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State House District 112

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    Peter M. Bourgelais
    (Dem)

  • Thomas H. Skolfield
    (Rep)

Biographical Information

What are the greatest challenges facing Maine right now?

If elected, what are your top three priorities?

How will you encourage greater civic engagement among your constituents?

How will you support economic recovery in your district?

Campaign Phone (207) 457-2055
Campaign Email peteb4hd112@gmail.com
Twitter @Pete4MEHouse
Finance Type Clean Election Candidate
State House District
The coronavirus pandemic and the associated economic fallout is easily the greatest challenge facing the state at the moment, but I think we're also just beginning to reckon with another, longer-lasting public health problem that we don;'t talk enough about in rural Maine: racism. The 130th Legislature will have to make some very difficult budgetary decisions as we learn the full scope of lost tax revenue and the extent of the damage to the private sector, which we're getting important glimpses of through committee hearings at the moment, and we have to make these budget decisions in a way that will impact the poor and middle-class Mainers as little as possible. I look forward to working with other representatives from more racially diverse districts (e.g. Rachel Talbot Ross in Portland) on badly needed racial justice legislation, and would support requiring the Attorney General's Office to collect data on profiling by law enforcement.
Pursuing any and every opportunity to expand MaineCare, especially with respect to dental and mental health care. This pandemic has made it obvious that health care should be a right, and if we can't get Medicare for All at the federal level, we need to provide as much coverage to as many poor Mainers as possible.

Transitioning to a public utility away from the current mess of CMP/Emera. A utility that is accountable to the ratepayers and not foreign investors is the most efficient and cheapest way to achieve the green energy transition this state needs.

Restricting if not outright banning harmful synthetic pesticides and herbicides like Roundup and neonicotinoids.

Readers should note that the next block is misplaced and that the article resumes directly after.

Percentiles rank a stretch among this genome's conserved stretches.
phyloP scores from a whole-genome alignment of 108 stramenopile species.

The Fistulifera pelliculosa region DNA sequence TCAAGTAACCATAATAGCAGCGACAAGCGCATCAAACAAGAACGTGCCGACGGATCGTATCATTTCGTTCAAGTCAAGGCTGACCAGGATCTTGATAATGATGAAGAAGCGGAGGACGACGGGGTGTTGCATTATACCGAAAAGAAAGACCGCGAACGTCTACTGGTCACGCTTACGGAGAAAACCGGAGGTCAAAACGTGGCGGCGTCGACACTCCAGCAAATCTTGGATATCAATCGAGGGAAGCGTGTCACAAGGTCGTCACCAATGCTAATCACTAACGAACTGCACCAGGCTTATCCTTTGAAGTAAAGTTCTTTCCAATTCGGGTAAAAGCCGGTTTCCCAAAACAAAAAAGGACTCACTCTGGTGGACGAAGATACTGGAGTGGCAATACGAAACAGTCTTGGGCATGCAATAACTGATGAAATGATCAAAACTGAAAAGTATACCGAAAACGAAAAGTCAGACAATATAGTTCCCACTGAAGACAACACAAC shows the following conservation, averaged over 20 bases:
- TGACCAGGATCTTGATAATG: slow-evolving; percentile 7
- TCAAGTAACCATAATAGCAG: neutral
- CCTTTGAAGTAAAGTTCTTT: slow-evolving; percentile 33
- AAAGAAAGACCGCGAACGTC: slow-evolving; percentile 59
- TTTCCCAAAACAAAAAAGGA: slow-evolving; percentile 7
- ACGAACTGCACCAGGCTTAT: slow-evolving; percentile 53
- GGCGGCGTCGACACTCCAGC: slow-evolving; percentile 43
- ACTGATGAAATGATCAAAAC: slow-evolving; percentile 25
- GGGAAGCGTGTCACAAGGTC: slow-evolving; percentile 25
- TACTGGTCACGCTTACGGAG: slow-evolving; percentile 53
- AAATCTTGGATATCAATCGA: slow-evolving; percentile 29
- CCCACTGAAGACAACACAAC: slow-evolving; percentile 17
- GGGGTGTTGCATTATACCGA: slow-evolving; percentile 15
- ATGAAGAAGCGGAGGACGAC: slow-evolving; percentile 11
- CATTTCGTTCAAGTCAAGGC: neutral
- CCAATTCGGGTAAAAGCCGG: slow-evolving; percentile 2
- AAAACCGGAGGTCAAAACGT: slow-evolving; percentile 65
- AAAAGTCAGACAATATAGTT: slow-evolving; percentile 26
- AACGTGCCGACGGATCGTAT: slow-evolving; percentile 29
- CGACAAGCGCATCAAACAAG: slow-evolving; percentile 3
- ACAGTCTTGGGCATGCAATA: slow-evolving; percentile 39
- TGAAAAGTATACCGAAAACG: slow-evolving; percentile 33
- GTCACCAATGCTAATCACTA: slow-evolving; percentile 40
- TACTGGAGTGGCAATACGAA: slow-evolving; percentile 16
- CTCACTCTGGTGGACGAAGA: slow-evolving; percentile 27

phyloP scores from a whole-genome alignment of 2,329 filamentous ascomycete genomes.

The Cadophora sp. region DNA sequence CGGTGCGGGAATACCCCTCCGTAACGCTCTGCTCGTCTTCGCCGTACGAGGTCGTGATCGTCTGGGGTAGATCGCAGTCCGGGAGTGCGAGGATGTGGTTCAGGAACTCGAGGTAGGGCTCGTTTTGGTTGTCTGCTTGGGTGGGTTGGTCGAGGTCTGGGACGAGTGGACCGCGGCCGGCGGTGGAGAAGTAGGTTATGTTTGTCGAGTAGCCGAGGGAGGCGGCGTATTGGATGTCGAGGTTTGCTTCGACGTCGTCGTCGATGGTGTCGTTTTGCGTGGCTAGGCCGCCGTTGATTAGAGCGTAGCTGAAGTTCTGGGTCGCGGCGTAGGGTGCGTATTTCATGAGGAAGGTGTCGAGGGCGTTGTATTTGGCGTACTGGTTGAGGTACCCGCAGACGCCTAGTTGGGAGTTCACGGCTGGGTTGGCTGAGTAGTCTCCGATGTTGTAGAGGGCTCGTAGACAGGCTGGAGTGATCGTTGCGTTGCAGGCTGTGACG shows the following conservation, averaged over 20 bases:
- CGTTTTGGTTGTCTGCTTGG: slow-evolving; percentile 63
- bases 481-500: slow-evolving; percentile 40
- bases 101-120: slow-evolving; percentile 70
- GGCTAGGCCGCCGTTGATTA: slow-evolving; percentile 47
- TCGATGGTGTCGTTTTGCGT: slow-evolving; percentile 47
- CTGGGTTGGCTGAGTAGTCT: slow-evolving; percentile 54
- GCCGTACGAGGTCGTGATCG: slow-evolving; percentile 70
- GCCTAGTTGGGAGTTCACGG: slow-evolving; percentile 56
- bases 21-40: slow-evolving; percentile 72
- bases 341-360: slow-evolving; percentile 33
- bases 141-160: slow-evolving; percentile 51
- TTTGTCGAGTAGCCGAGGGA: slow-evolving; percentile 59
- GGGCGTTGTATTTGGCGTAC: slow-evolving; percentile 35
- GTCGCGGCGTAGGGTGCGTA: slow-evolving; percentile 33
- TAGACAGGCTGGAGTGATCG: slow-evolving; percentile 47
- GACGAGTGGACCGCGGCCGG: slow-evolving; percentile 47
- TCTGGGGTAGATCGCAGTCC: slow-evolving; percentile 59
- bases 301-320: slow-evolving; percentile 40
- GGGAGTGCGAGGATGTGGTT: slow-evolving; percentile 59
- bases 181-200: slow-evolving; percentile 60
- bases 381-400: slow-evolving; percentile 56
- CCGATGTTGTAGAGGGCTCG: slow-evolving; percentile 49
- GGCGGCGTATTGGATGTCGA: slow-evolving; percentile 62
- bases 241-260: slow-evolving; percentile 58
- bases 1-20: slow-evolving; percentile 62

Ok, this is four, but I will add increasing the state share of funding for rural broadband. Municipalities in this district were struggling for money before the pandemic, we need to pay more to build out this very needed infrastructure.
Bernie Sanders said that he wanted to be an Organizer-In-Chief if he got elected president. I want to be an Organizer Legislator. If elected, I will set up virtual town halls with constituents and hopefully in-person hours to meet with constituents around the district once the coronavirus pandemic is over. I would also like to set up town hall events on specific issues once the pandemic concludes, such as public utilities, education, health care, etc.

I will also encourage anyone who supports my message and the ideas I advocate for to run for local office, and time permitting I will publicly endorse and campaign with those people. Real systemic change in this state will not happen just by sending one Jacques LeShmoe with long hair and a very Franco-American name to Augusta. It's going to take a unified movement of people gaining elected office to stand up for poor and middle-class Mainers of all races, gender identities, and sexual orientations.
We are in an important window of opportunity right now where more people are looking to move out to the country and work remotely. We should welcome these folks from away and their property tax payments, but they won't come here without good broadband. They'll go to western Massachusetts, Vermont, New Hampshire, or other rural states that have been more proactive about this. Transitioning to a public utility would create a lot of good paying jobs in rural areas as we make the green energy transition that the state has to make to meet its carbon emission goals.
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